• Wait… you’re comparing the speed “an average Australian household will require” with the speed the average household (who benchmarks their connection) gets?

    You may not agree with their reasoning about what’s ‘required’ but it seems like a silly argument.

    • While I disagree with the projections of the original study, I think you’ve hit the nail on the head here.

      The Ookla numbers show what people are actually getting, now (supply). The projections show what the study authors think will be required in future (demand). Another way to read the numbers is that current technology is already meeting projected future demand requirements.

      Now I happen to think that the projected future demand requirements are wrong – in particular, upload will become much more important over time as “cloud” services become more common, and this is something the Coalition’s plans have always ignored. But to complain that the study is inadequate because the bandwidth currently supplied, on average, is more than sufficient to meet projected future requirements is an exercise in twisted logic.

      Far better to concentrate on actual traffic volumes, which can then be used to approximate the demand for bandwidth.

  • I am currently on Cable 100Mbps, so the government wants to lay fttn and take away my cable, they want me to accept going from 100Mbps down to 15Mbps…… I just cannot take this seriously and I just cannot believe we don’t have a say in this. why are we going backwards? why is the government trying to limits speeds? whats next limit the download limits to business and not personal? is this another attempt to satisfy the gross income of the movie studios and limit Australians from pirating? and since when did the average Australian household only has 2 people in it? why are these people just openly and plainly LYING TO US and not even hiding it?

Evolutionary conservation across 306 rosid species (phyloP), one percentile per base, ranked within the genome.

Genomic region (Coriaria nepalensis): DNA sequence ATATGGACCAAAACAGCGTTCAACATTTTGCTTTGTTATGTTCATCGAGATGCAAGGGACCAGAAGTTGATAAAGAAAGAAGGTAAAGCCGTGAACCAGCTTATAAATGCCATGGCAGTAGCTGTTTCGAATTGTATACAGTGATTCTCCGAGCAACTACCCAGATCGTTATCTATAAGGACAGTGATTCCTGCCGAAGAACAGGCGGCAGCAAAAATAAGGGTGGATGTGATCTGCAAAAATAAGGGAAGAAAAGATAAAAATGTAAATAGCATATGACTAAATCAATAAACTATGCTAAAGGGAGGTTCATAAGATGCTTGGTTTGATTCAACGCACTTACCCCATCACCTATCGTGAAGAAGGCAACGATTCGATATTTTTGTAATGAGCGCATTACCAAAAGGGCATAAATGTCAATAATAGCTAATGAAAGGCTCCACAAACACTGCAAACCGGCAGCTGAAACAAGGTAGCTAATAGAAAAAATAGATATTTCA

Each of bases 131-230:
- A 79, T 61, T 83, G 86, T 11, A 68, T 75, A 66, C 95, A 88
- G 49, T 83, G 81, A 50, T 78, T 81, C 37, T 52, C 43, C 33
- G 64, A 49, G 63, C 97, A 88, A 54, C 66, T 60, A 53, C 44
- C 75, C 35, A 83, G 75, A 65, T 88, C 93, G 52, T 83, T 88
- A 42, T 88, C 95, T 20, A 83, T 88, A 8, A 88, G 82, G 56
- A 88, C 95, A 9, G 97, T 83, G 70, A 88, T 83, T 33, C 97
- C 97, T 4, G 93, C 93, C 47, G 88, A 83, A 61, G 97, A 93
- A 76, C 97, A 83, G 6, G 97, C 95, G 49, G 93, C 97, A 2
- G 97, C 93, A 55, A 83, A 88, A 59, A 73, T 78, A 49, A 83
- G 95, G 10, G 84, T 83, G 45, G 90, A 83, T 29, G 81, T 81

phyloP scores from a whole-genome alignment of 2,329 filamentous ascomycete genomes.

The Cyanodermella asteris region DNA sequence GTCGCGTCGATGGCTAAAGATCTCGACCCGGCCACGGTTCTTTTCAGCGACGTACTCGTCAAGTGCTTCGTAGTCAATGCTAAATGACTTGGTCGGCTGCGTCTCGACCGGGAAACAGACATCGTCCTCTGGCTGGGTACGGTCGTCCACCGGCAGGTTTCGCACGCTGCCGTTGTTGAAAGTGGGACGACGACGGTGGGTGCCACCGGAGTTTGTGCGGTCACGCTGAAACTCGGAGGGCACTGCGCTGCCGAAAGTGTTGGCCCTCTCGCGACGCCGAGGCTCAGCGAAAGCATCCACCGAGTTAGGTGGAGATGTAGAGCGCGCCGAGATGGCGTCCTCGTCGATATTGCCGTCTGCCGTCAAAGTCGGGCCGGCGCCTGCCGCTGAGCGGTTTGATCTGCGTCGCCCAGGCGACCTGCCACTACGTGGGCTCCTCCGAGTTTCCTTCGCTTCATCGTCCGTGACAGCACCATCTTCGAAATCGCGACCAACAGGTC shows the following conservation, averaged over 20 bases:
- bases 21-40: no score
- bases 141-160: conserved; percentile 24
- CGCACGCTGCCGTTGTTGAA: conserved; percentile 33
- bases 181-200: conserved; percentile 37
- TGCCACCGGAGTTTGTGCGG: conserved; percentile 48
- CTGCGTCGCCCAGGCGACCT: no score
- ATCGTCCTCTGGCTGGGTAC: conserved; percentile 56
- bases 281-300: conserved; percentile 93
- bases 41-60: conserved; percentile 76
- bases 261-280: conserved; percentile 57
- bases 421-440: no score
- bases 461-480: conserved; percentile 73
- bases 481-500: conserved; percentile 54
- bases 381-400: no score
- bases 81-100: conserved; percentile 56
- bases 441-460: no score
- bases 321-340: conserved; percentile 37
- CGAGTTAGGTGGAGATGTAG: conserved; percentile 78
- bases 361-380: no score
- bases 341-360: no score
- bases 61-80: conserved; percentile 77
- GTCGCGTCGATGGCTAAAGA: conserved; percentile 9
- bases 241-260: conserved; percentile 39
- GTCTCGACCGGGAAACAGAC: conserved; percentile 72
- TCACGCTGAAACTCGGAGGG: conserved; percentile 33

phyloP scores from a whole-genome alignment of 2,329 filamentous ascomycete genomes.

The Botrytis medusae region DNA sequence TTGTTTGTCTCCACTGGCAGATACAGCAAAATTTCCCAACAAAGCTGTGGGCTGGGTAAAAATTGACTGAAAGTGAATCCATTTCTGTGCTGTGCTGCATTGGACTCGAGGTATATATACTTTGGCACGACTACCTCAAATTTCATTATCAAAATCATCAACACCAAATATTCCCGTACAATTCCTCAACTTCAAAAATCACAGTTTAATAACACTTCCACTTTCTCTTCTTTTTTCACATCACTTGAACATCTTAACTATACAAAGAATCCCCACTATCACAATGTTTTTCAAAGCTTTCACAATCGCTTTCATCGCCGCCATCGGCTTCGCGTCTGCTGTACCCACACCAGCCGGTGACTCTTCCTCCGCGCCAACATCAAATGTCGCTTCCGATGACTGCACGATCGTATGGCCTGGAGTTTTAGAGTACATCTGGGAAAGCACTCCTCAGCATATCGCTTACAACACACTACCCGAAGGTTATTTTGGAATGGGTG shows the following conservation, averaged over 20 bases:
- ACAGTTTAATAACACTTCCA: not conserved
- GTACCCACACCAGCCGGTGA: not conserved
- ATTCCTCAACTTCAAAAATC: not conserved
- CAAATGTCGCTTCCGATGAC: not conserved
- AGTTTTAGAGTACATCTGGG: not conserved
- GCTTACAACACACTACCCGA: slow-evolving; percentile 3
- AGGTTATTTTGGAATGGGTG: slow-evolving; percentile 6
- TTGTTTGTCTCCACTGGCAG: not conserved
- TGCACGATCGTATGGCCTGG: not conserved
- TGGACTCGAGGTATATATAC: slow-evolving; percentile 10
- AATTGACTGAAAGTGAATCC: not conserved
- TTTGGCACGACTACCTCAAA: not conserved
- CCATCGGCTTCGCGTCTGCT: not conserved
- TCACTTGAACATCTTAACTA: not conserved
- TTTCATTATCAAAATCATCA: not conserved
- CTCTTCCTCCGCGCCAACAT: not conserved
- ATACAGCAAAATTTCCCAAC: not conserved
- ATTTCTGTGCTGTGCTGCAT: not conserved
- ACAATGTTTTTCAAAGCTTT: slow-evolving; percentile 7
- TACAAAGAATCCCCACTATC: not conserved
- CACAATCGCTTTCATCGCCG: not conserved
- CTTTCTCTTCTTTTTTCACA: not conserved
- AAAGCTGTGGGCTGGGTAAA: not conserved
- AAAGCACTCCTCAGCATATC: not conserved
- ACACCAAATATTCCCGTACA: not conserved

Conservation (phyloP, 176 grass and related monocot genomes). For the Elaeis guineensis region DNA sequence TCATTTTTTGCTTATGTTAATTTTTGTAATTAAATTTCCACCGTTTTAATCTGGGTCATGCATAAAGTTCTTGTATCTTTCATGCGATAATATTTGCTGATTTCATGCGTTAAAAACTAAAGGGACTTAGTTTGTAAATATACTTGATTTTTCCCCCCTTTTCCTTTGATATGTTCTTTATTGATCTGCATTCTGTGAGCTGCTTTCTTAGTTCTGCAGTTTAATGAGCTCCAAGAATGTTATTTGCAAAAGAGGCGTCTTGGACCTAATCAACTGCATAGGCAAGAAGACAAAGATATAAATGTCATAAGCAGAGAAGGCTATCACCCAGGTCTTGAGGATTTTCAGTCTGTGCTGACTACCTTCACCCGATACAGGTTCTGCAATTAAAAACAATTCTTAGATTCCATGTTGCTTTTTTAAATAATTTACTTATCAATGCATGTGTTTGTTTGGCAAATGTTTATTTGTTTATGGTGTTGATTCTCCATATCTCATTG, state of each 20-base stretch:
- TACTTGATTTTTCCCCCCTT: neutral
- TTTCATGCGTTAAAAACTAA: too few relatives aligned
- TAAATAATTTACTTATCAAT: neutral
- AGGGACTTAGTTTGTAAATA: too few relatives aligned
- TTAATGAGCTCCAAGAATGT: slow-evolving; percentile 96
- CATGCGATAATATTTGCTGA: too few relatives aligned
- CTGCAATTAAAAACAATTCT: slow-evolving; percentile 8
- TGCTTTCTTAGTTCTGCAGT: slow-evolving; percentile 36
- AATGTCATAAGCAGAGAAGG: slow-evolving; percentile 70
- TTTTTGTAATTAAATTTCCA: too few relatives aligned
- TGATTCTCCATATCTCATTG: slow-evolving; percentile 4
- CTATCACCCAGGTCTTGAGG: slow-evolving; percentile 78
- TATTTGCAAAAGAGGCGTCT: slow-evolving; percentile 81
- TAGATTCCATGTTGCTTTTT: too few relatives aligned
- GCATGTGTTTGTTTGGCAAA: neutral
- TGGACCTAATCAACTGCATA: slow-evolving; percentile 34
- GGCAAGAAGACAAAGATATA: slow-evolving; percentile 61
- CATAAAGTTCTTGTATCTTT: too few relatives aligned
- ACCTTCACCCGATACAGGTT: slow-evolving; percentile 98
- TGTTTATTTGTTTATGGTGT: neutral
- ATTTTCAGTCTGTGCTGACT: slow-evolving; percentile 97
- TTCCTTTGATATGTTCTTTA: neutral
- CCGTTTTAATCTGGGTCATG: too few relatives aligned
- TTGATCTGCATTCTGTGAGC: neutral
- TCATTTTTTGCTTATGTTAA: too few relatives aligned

• Firstly if you were aware of the policy you’d be aware they are including HFC in their Multi-tech mix so the whole thing about them forcing you to go on FTTN… nope not true.

      Second with the contention on HFC sitting at around 800+ per split you’re going to be praying your ass off to get FTTN when your 100Mbps slows down to a crawl because everyone else is forced on to HFC.

  • Why limit the discussion on speeds required in 2023? How about 2034, 2044 and 2054? If 15 Mbps is not enough who will think that it will be good enough in 2023. The Ookla data doesn’t show how much we use, we tend to use speed test which is powered by Ookla to see how fast we can get and not how much.

  • Annnnnd we already knew this… but this is what the idiots of this country voted for, all the tech savvy people should just move to the area’s getting FTTP and let the rest of Aus rot in broadband hell in my opinion, it’s what they voted for right?

  • 3 Mbps upload is rubbish. I am currently on 50/20 Mbps plan and would say that the 25/12 is the minimum for cloud storage, but 100/40 with local datacentres is ideal. What good is being able to download your iCloud/One Drive/Google Drive photos at 15 Mbps when you can only download them at 3 Mbps. Once Microsoft opens local Azure datacentres and others follow in the same trend, fast upload will be mandatory (the faster ping times can take advantage of).